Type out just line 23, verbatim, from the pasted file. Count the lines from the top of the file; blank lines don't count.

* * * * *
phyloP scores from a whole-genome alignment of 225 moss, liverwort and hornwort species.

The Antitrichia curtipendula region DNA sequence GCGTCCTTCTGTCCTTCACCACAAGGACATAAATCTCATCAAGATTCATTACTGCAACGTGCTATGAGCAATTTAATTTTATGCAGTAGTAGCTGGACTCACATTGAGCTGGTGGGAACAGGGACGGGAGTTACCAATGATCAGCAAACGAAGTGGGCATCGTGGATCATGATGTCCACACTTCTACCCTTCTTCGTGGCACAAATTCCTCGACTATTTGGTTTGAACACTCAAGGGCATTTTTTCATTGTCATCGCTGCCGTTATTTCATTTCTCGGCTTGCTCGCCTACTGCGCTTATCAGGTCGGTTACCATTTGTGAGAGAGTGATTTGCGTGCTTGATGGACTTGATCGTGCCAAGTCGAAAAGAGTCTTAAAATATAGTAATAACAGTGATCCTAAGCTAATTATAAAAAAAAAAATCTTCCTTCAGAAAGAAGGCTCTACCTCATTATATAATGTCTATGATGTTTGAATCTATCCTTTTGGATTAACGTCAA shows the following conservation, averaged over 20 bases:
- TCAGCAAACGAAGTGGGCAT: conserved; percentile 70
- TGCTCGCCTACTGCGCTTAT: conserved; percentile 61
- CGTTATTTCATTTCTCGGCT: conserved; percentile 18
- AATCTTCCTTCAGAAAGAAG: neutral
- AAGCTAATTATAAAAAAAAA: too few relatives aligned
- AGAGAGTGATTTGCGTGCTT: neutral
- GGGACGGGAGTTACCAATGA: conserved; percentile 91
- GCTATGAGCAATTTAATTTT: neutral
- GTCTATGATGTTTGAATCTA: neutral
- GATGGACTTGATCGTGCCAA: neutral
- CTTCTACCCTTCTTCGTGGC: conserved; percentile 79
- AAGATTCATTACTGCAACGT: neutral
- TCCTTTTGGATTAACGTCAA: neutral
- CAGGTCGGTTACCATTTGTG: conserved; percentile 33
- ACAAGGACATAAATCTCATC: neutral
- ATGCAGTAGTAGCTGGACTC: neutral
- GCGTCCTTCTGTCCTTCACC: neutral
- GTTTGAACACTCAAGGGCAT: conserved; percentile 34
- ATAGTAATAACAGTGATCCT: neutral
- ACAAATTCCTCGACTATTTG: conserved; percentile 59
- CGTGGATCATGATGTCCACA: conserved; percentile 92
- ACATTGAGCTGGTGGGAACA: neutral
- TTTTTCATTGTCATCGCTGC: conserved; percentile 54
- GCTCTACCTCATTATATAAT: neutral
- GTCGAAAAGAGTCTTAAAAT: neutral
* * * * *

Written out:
- CGTGGATCATGATGTCCACA: conserved; percentile 92